This vignette provides a brief tutorial on the fairness R package. A more detailed tutorial is provided in this blogpost.

To date, a number of algorithmic fairness metrics have been proposed. Demographic parity, proportional parity and equalized odds are among the most commonly used metrics to evaluate fairness across sensitive groups in binary classification problems (with supervised machine learning algorithms). Multiple other metrics have been proposed based on performance measures extracted from the confusion matrix (e.g., false positive rate parity, false negative rate parity).

The fairness R package provides tools to easily calculate fairness metrics across different sensitive groups given predicted probabilities or predicted classes The package also provides visualizations that make it easier to comprehend these metrics and biases between subgroups of the data.

The package implements the following metrics and parities:

- Demographic parity
- Proportional parity
- Equalized odds
- Predictive rate parity
- False positive rate parity
- False negative rate parity
- Accuracy parity
- Negative predictive value parity
- Specificity parity
- ROC AUC parity
- MCC parity

Install the latest stable package version from CRAN:

```
install.packages('fairness')
library(fairness)
```

…or get the most recent development version from Github:

```
library(devtools)
::install_github('kozodoi/fairness')
devtoolslibrary(fairness)
```

This package includes two datasets to study algorithmic fairness: *compas* and *germancredit*. In this tutorial, you will be able to use a simplified version of the landmark COMPAS dataset. You can read more about the dataset here. To load the dataset, all you need to do is:

`data('compas')`

The compas dataframe contains nine columns: The outcome is *Two_yr_Recidivism*, i.e. whether an individual will commit a crime in two years or not. Variables exist in the data about prior criminal record (*Number_of_Priors* and *Misdemeanor*) and basic features such as age, categorized (*Age_Above_FourtyFive* and *Age_Below_TwentyFive*), sex (*Female*) and ethnicity (*ethnicity*). You don’t really need to delve into the data much, we have already ran a prediction model using **all variables** to predict *Two_yr_Recidivism* and concatenated the predicted probabilities (*probability*) and predicted classes (*predicted*) to the data. You will be able to use the *probability* and *predicted* columns directly in your analysis.

Please feel free to set up other prediction models (e.g. excluding sensitive group information, such as sex and ethnicity) and use your generated predicted probabilities or classes to assess group fairness.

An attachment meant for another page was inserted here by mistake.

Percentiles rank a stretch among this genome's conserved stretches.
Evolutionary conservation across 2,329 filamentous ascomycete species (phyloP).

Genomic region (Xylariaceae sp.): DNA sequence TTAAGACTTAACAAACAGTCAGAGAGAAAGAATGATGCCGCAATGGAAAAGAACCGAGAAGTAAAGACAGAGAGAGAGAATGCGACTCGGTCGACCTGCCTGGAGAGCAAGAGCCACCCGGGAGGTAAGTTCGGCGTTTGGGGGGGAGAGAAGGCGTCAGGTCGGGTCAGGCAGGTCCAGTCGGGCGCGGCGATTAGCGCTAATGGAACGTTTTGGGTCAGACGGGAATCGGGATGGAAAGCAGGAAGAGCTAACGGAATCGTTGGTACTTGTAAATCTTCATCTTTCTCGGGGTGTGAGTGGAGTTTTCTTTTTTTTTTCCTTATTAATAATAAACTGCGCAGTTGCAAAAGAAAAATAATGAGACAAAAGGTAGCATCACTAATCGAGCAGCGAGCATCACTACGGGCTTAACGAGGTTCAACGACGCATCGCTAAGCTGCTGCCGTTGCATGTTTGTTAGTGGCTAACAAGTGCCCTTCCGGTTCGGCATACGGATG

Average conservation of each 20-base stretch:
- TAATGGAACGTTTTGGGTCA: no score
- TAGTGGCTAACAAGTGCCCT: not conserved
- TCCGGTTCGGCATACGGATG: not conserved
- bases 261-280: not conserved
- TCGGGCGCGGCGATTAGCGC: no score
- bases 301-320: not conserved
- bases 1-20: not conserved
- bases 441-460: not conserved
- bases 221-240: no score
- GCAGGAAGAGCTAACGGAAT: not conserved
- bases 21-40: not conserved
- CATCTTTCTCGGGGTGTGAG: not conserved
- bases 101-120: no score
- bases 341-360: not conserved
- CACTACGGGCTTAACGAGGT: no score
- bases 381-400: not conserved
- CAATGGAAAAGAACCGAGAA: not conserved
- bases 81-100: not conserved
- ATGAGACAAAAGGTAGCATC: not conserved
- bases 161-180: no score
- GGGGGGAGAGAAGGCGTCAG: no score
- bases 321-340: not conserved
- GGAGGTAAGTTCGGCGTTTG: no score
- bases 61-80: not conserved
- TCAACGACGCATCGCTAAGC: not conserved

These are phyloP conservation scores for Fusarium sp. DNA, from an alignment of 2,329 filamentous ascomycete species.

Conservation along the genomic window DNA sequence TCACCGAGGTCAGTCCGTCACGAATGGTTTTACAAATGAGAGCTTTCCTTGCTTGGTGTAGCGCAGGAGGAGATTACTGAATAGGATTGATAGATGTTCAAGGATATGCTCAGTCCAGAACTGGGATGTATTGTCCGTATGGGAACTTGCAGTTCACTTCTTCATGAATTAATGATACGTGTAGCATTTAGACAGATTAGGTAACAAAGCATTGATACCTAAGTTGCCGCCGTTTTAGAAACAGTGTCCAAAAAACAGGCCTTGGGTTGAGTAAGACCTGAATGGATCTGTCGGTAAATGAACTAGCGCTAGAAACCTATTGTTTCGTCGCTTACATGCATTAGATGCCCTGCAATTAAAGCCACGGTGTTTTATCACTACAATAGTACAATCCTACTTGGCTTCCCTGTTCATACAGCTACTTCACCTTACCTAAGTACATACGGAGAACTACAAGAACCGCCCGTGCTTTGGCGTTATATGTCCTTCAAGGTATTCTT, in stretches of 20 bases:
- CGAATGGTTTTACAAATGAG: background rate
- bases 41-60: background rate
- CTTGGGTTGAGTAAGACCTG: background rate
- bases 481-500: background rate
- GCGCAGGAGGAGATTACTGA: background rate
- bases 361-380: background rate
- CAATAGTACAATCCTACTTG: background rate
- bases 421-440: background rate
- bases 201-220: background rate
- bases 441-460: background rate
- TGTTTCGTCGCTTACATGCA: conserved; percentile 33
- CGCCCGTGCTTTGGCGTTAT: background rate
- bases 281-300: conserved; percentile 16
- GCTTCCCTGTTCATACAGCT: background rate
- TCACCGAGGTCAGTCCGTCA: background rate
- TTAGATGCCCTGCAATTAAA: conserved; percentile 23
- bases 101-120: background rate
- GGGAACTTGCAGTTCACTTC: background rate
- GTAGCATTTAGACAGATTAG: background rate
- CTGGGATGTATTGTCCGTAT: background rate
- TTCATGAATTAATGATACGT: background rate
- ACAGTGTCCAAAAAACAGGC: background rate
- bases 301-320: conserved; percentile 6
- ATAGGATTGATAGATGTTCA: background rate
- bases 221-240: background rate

Most fairness metrics are calculated based on a confusion matrix produced by a classification model. The confusion matrix is comprised of four classes:

**True positives**(TP): the true class is positive and the prediction is positive (correct classification)**False positives**(FP): the true class is negative and the prediction is positive (incorrect classification)**True negatives**(TN): the true class is negative and the prediction is negative (correct classification)**False negatives**(FN): the true class is positive and the prediction is negative (incorrect classification)

Fairness metrics are calculated by comparing one or more of these measures across sensitive subgroups (e.g., male and female). For a detailed overview of measures coming from the confusion matrix and precise definitions, click here or here.

The package implements 11 fairness metrics. Many of these are mutually exclusive: results for a given classification problem often cannot be fair in terms of all metrics. Depending on a context, it is important to select an appropriate metric to evaluate fairness.

Below, we describe functions used to compute the implemented metrics. Every function has a similar set of arguments:

`data`

: data.frame containing the input data and model predictions`group`

: column name indicating the sensitive group (factor variable)`base`

: base level of the sensitive group for fairness metrics calculation`outcome`

: column name indicating the binary outcome variable`outcome_base`

: base level of the outcome variable (i.e., negative class) for fairness metrics calculation

We also need to supply model predictions. Depending on the metric, we need to provide either probabilistic predictions as `probs`

or class predictions as `preds`

. The model predictions can be appended to the original data.frame or provided as a vector. In this tutorial, we will use probabilistic predictions with all functions. When working with probabilistic predictions, some metrics require a cutoff value to convert probabilities into class predictions supplied as `cutoff`

.

Before looking at different metrics, we will create a binary numeric version of the outcome variable that we will supply as `outcome`

in fairness metrics functions:

`$Two_yr_Recidivism_01 <- ifelse(compas$Two_yr_Recidivism == 'yes', 1, 0) compas`

Demographic parity is one of the most popular fairness indicators in the literature. Demographic parity is achieved if the absolute number of positive predictions in the subgroups are close to each other. This measure does not take true class into consideration and only depends on the model predictions.

Formula: **(TP + FP)**

```
dem_parity(data = compas,
outcome = 'Two_yr_Recidivism_01',
group = 'ethnicity',
probs = 'probability',
cutoff = 0.5,
base = 'Caucasian')
```

Proportional parity is very similar to demographic parity but modifies it to address the issue discussed above. Proportional parity is achieved if the proportion of positive predictions in the subgroups are close to each other. Similar to the demographic parity, this measure also does not depend on the true labels.

Formula: **(TP + FP) / (TP + FP + TN + FN)**

```
prop_parity(data = compas,
outcome = 'Two_yr_Recidivism_01',
group = 'ethnicity',
probs = 'probability',
cutoff = 0.5,
base = 'Caucasian')
```

All the rest of the functions take the true class into consideration.

Equalized odds are achieved if the sensitivities in the subgroups are close to each other. The group-specific sensitivities indicate the number of the true positives divided by the total number of positives in that group.